One argument against using old hymns in modern worship is that they focus on objective truth to the exclusion of subjective response. That is, they are all head and no heart, offering the worshiper dry doctrinal statements but providing no expression of emotion.
Kevin Twit has heard this argument. Twit is a pastor in Reformed University Fellowship (RUF), the college campus ministry of the Presbyterian Churches in America. He is also the founder of Indelible Grace, a movement to bring forgotten hymns into the church. Twit and Indelible Grace artists like Sandra McCracken, Matthew Perryman Jones and Matthew Smith have written new music and arrangements for hundreds of hymns, creating a series of worship records and an RUF Hymnbook.
When I asked him (in a recent My Song In The Night interview) if our hymn writing forebears went too far in writing theologically deep but emotionless lyrics, he said,
“It depends on the hymns. There are hymns (and psalms) that directly address God, and also ones that are more of an exhortation to other believers. I believe the best hymns have a good marriage between objective truth and subjective response.
“When I Survey The Wondrous Cross” by Isaac Watts is a great example. In the first half of every stanza you get doctrinal truth, but in the 2nd half of the stanza you get the subjective response. But in the last verse all four lines are response.”
“My concern with some praise choruses is they are almost completely response without any preaching of the gospel to our hearts. But I also believe even these songs can be used judiciously in a service as long as there are songs giving us solid meat to chew on as well.”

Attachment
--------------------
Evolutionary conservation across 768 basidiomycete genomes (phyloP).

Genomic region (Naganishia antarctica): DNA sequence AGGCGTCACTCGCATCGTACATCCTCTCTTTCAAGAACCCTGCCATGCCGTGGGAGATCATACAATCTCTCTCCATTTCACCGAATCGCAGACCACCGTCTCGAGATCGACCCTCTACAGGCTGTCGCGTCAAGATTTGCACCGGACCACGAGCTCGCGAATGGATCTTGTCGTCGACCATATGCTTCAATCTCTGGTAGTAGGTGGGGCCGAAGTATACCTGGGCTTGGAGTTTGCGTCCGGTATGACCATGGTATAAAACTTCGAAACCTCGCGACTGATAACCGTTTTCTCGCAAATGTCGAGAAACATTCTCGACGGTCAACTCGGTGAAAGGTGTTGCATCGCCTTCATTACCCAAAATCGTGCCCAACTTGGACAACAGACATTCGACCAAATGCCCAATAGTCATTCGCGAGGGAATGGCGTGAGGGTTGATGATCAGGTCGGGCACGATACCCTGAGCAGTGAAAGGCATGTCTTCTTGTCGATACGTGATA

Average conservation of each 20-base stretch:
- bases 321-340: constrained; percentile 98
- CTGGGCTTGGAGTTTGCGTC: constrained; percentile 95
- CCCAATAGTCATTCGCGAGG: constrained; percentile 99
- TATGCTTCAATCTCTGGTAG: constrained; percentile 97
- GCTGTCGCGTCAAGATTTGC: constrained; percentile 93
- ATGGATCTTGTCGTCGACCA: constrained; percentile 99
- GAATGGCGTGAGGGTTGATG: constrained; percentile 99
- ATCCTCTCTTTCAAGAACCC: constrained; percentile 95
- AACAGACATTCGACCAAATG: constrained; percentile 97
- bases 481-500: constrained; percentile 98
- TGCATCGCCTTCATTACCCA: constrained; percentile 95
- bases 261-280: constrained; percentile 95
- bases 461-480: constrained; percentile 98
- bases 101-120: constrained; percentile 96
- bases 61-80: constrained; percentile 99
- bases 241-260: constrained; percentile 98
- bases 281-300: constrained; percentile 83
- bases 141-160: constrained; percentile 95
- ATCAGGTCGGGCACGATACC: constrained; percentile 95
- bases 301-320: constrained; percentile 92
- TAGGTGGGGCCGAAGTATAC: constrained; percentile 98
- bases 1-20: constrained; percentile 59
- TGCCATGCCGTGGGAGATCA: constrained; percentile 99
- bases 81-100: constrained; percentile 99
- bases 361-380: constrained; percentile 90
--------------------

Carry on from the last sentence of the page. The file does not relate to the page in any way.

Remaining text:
Worship service planners and songwriters don’t have to choose between old texts and new material, nor between songs that declare the truths of God’s Word and songs that give voice to our response. Mars Hill Worship Pastor Joe Day told me,
“I do try to write from what moves me because I think if I can’t sing it in such a way that I’m not moved, then I’m not sure anybody else will follow me when I lead. Our hearts have to pour out to God in our songs for them to be convincing.”
Do the songs you are writing and the songs you’re leading balance the revelation of God’s truth with your heartfelt response? It’s not either/or; it’s both/and.
- Photo courtesy Sojourn Communications Intern Chelsey Scott
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– Bobby & Kristen
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